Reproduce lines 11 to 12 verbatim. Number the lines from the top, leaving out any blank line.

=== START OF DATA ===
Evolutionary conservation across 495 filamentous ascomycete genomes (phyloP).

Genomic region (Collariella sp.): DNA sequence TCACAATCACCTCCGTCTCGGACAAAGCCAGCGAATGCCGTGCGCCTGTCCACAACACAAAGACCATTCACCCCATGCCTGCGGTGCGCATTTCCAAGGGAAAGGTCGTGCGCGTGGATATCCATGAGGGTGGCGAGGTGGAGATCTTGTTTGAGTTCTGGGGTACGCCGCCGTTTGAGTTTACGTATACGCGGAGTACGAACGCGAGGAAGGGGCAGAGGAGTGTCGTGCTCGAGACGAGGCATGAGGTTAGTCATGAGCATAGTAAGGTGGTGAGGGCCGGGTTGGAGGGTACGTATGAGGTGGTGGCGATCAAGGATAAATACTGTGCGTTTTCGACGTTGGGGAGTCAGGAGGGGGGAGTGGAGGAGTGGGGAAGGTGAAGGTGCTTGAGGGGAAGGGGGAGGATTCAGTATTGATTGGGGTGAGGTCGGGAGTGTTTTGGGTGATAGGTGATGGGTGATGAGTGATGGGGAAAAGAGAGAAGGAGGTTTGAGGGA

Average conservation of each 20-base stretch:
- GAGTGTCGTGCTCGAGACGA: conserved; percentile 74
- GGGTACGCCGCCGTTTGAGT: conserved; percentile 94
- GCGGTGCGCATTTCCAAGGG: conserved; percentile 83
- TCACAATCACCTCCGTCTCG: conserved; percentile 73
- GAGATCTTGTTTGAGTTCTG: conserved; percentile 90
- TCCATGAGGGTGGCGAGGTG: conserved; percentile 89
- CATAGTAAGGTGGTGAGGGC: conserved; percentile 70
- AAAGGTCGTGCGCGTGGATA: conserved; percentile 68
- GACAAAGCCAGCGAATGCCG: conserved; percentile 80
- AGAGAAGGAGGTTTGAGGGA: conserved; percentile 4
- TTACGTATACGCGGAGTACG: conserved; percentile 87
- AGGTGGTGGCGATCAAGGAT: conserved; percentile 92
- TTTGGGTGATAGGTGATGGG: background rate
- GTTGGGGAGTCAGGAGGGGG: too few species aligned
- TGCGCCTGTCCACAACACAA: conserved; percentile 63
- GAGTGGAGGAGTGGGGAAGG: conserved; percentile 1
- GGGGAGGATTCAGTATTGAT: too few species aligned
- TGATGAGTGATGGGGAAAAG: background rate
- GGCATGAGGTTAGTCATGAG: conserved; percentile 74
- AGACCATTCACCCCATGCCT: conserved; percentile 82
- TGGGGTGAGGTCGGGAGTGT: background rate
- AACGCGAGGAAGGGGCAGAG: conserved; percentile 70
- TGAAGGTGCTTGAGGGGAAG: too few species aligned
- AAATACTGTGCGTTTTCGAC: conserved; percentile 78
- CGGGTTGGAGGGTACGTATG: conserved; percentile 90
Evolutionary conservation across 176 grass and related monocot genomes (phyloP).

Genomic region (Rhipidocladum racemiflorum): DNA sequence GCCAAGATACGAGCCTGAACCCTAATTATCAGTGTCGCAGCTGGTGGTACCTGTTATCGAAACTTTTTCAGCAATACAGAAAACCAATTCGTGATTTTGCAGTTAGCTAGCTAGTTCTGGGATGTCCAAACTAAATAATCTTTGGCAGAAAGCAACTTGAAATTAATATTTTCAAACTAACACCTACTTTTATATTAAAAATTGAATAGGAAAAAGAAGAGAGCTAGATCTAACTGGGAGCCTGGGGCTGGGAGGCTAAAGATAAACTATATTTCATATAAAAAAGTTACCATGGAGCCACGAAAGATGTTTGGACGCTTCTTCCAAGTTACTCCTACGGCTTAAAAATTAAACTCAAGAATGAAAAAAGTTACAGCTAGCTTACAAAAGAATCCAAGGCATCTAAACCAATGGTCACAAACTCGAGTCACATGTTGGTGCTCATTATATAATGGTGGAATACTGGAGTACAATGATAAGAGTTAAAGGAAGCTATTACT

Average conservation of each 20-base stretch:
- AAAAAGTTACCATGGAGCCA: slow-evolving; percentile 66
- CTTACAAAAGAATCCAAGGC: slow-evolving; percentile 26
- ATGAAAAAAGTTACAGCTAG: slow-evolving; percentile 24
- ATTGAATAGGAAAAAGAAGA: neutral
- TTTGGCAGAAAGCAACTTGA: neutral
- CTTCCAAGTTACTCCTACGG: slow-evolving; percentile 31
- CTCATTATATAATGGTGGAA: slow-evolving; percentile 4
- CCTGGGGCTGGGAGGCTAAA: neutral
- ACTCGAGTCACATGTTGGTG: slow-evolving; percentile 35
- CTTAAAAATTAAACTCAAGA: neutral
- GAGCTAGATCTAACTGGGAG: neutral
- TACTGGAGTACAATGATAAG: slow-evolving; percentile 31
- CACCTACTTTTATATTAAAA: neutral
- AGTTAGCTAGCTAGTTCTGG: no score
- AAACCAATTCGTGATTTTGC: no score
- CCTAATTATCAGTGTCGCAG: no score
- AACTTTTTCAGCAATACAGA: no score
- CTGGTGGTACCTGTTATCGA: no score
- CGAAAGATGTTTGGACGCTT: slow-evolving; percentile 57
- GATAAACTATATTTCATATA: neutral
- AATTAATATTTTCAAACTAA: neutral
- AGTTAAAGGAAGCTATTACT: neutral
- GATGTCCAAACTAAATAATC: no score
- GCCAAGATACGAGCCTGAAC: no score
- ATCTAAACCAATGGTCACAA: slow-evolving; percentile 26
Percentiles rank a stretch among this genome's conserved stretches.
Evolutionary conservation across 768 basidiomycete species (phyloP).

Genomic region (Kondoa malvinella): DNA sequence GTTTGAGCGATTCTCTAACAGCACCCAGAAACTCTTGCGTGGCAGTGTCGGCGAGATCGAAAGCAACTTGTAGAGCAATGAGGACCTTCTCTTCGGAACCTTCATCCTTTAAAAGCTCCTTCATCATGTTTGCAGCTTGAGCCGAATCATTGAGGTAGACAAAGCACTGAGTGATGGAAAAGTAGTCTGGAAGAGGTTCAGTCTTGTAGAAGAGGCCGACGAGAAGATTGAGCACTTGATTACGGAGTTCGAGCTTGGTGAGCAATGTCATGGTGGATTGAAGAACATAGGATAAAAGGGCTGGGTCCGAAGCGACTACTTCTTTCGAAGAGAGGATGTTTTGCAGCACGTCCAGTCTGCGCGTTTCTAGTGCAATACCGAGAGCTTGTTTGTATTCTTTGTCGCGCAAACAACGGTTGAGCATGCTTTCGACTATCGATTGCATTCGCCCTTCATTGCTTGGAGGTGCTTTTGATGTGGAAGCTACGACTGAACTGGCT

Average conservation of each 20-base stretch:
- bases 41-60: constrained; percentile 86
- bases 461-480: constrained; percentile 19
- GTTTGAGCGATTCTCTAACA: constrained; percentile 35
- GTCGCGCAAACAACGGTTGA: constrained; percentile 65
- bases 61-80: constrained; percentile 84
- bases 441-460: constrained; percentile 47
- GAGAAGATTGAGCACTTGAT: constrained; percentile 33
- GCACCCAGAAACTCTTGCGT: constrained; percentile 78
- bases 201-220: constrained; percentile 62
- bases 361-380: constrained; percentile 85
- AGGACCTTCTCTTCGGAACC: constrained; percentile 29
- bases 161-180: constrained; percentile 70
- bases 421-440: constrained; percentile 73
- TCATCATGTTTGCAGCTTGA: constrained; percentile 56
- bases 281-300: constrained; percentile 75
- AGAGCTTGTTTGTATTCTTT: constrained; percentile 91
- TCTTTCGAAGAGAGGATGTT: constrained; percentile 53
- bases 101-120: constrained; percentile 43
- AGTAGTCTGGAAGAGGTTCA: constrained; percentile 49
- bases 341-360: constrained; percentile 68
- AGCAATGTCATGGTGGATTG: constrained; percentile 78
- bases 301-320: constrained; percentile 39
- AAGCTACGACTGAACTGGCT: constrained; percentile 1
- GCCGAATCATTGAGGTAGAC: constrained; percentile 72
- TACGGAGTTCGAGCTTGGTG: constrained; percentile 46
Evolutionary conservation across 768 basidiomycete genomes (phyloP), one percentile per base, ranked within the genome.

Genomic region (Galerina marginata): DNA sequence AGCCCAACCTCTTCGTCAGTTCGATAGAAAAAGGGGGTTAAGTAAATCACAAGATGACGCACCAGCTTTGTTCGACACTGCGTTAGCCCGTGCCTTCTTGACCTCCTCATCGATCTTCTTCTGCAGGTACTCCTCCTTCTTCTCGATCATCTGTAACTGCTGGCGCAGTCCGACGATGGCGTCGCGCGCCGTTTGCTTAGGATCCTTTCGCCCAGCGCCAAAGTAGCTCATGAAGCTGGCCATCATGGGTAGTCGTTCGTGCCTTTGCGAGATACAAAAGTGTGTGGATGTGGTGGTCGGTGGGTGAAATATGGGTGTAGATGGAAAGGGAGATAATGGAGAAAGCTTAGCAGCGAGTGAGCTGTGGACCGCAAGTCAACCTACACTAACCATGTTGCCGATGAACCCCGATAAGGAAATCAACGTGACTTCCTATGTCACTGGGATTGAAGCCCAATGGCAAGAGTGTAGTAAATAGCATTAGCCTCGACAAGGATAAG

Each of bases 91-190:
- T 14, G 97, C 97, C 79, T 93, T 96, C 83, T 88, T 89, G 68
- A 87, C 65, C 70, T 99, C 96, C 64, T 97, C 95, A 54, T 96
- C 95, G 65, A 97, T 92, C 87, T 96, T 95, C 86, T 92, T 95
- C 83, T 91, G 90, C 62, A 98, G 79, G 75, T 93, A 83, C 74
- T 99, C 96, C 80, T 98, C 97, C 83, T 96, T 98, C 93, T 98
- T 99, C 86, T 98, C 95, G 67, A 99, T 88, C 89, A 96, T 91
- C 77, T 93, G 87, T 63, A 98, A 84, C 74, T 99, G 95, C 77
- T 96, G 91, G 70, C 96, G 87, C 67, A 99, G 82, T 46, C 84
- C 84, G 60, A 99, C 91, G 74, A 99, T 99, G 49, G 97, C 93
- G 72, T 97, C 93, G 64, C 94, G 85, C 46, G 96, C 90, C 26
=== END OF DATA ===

- AAAGGTCGTGCGCGTGGATA: conserved; percentile 68
- GACAAAGCCAGCGAATGCCG: conserved; percentile 80